According to a report published by the racial equality organisation JUST Yorkshire, the Prevent strategy is having disturbing consequences on society. The report stated that the strategy is “built on a foundation of Islamophobia and racism”. The report also states that the strategy is “ineffective and counterproductive” and should be repealed. 
Independent organisation PREVENT digest calls for Prevent to be suspended and reviewed, describing the “evidence” underlying it “…as flawed and racist as early attempts to classify criminals by head shape”.  It adds that Prevent stifles debate, as attested by the Home Affairs Select Committee. 
The United Nation special rapporteur on racism stated that, “The Prevent duty is inherently flawed, and expansion of a flawed program to cover more groups is by no means curative”.  This expresses that the targeting of Far-Right groups does not obfuscate the harm carried out by the Prevent strategy.
Many have criticised, opposed and called for the repeal of the strategy. This ranges from the National Union of Students (NUS), Federation of Student Islamic Students (FOSIS), the University and College Union (UCU), National Union of Teachers (NUT), faith groups and activists. 
As well as these groups, many cross-party MPs and even the Government’s own reviewer of terrorism legislation, Max Hill QC, have opposed the government’s strategy and even gone so far as saying terror laws in principle should be scrapped as they are “unnecessary”. 
Figures published by the Home Office display an increase in Prevent referrals across the country, overwhelmingly targeting Muslims. 65% of the 7,631 referrals noted in the released figures refer to Muslims, despite being approximately 5% of the population. 56% of the total referrals were aged 20 or under, whilst a quarter of the referrals were of under-15s. Most of the referrals came from the Education sector, followed by the police.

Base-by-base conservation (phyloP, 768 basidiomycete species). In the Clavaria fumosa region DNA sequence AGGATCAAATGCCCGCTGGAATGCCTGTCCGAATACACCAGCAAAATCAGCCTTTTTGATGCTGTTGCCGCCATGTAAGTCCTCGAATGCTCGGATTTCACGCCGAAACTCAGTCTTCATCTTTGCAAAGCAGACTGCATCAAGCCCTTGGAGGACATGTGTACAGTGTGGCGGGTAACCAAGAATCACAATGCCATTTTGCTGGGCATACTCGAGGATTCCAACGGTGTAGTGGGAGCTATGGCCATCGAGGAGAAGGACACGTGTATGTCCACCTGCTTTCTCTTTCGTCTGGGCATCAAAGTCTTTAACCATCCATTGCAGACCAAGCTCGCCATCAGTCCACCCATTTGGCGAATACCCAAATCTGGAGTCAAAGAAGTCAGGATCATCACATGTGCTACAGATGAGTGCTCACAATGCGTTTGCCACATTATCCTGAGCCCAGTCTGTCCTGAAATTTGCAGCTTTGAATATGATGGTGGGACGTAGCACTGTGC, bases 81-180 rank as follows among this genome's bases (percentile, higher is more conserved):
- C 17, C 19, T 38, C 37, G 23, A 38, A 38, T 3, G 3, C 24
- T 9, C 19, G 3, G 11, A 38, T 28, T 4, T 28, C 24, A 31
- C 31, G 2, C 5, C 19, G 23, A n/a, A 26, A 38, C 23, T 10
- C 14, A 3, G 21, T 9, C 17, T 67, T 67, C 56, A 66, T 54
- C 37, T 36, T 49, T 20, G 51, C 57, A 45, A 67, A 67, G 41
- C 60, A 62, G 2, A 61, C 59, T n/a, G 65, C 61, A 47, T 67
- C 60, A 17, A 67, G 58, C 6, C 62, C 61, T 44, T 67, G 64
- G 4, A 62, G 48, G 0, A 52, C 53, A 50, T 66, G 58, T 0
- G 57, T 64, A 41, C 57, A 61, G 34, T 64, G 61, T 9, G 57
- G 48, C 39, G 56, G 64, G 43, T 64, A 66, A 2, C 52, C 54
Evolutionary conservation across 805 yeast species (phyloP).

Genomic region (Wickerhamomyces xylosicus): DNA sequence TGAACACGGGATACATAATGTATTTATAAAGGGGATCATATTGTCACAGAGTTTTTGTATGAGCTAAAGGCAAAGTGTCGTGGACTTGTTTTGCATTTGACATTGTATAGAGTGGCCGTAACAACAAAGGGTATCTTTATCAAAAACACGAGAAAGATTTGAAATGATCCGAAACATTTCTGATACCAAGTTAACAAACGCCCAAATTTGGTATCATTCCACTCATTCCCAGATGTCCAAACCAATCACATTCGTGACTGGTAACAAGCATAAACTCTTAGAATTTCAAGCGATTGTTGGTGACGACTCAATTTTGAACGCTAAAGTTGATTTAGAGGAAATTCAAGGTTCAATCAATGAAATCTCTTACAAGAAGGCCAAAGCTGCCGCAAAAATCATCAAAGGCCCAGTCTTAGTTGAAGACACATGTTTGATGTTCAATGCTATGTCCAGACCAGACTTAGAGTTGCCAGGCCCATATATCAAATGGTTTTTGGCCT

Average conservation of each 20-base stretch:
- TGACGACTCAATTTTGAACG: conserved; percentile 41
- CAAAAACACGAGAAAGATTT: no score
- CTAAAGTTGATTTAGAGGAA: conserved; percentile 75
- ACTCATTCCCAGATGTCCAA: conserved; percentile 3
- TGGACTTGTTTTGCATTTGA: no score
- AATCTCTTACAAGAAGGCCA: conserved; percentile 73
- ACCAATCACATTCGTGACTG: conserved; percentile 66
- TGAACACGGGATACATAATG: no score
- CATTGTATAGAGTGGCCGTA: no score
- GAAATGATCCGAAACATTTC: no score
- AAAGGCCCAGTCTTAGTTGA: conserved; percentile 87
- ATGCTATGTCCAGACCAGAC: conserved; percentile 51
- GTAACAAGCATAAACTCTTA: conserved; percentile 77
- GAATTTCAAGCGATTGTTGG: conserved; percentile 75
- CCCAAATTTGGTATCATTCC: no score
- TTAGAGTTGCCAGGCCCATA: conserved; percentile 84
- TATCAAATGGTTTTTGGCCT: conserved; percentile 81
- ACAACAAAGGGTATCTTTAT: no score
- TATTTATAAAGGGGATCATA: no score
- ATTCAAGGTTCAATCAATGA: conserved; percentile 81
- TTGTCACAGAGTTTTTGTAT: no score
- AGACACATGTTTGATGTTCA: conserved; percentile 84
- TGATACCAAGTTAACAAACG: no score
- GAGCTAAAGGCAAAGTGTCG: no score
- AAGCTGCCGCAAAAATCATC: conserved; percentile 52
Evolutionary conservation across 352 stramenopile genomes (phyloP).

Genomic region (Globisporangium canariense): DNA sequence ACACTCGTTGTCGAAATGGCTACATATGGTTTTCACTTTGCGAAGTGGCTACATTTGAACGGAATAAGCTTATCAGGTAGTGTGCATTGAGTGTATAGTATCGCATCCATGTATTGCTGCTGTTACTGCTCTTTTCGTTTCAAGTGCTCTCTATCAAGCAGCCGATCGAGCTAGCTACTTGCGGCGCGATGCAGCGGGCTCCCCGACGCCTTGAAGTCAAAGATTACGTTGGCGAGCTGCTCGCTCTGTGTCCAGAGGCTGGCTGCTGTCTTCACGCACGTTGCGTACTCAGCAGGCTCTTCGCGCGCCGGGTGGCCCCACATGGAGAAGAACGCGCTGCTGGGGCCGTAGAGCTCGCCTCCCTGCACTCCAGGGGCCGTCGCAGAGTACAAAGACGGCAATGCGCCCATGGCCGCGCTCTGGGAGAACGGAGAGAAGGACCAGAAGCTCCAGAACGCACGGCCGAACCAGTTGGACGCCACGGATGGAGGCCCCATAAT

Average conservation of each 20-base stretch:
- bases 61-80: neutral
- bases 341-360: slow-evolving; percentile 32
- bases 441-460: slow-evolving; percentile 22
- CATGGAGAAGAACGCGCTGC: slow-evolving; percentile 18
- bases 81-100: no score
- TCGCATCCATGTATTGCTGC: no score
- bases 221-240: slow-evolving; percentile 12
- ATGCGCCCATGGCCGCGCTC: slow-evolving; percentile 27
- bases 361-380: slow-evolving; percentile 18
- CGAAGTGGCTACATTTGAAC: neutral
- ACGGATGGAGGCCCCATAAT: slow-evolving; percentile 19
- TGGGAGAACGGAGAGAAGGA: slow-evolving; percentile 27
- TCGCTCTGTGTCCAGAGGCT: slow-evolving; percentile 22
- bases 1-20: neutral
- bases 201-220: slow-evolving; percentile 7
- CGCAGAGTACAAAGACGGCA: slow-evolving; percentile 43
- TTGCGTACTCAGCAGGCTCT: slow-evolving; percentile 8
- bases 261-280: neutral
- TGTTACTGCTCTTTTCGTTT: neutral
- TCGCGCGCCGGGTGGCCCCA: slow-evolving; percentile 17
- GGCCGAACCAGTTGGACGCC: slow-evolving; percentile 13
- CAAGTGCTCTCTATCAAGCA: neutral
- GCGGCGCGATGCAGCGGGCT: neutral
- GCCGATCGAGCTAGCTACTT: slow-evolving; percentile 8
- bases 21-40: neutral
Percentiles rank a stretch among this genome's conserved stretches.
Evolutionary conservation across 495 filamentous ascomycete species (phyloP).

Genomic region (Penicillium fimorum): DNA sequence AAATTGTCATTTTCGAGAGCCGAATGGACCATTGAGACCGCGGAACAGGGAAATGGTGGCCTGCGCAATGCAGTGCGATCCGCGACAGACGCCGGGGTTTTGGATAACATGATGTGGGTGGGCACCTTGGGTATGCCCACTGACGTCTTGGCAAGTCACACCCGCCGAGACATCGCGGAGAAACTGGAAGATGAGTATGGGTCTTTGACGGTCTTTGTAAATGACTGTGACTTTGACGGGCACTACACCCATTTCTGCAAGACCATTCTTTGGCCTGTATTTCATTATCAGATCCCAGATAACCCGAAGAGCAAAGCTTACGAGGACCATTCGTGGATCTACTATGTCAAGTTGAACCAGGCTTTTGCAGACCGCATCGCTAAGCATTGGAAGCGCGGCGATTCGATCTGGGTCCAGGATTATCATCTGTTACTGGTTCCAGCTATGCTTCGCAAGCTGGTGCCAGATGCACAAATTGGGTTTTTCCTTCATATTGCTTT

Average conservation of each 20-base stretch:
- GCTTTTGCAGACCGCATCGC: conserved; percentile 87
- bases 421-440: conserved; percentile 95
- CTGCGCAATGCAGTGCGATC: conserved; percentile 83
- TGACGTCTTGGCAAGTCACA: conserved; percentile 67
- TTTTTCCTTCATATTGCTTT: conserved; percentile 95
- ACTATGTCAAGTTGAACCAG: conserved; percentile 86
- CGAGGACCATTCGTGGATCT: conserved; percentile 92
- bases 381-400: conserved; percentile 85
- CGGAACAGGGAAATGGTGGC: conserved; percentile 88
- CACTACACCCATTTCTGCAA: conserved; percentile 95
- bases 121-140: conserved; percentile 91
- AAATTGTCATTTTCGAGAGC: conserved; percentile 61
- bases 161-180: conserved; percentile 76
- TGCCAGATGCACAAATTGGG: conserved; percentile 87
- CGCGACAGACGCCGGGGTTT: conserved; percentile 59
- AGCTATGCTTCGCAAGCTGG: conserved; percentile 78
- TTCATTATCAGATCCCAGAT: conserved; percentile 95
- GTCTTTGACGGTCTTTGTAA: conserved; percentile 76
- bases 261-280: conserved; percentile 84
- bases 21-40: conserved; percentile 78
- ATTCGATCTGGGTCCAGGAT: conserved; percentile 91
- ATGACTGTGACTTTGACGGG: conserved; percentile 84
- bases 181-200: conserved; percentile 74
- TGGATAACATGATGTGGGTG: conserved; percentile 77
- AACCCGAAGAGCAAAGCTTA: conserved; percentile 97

Muslims comprise approximately 5% of the United Kingdom, and less than 5% of the perpetrators of “successful and foiled” terror plots, yet they are vastly overrepresented in the counter terrorism matrix—from Prevent referrals to Schedule 7 stops and searches to “terrorism” convictions. Not only does this lead to unjustified fear and panic from the broader population, but contributes to the alienation and disenfranchisement of many young or mentally vulnerable Muslims.
This is one of the reasons that an increasing number of researchers and activists have been warning that Prevent is not just ineffective but actually counterproductive. A sense of alienation, disenfranchisement, experience of racist double standards, and so on, have long been significant empirically-determined causal factors involved in the likelihood of some people to be drawn into political violence and terrorism, emphatically not the non-violent beliefs and opinions—be they “radical” or not—that the Prevent programme has been focusing its attention on.
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 Sian, Katy. 2017. “Born radicals? Prevent, positivism, and ‘race-thinking’.” Palgrave Communications 3 (1):6. doi: doi:10.1057/s41599-017-0009-0.
 House of Commons. 2018a. Home Affairs Committee: Hate crime and its violent consequences.
 OCHCHR. 2018. End of Mission Statement of the Special Rapporteur on Contemporary Forms of Racism, Racial Discrimination, Xenophobia and Related Intolerance at the Conclusion of Her Mission to the United Kingdom of Great Britain and Northern Ireland. ONLINE: United Nations.
 According to the 2011 Census, Office for National Statistics.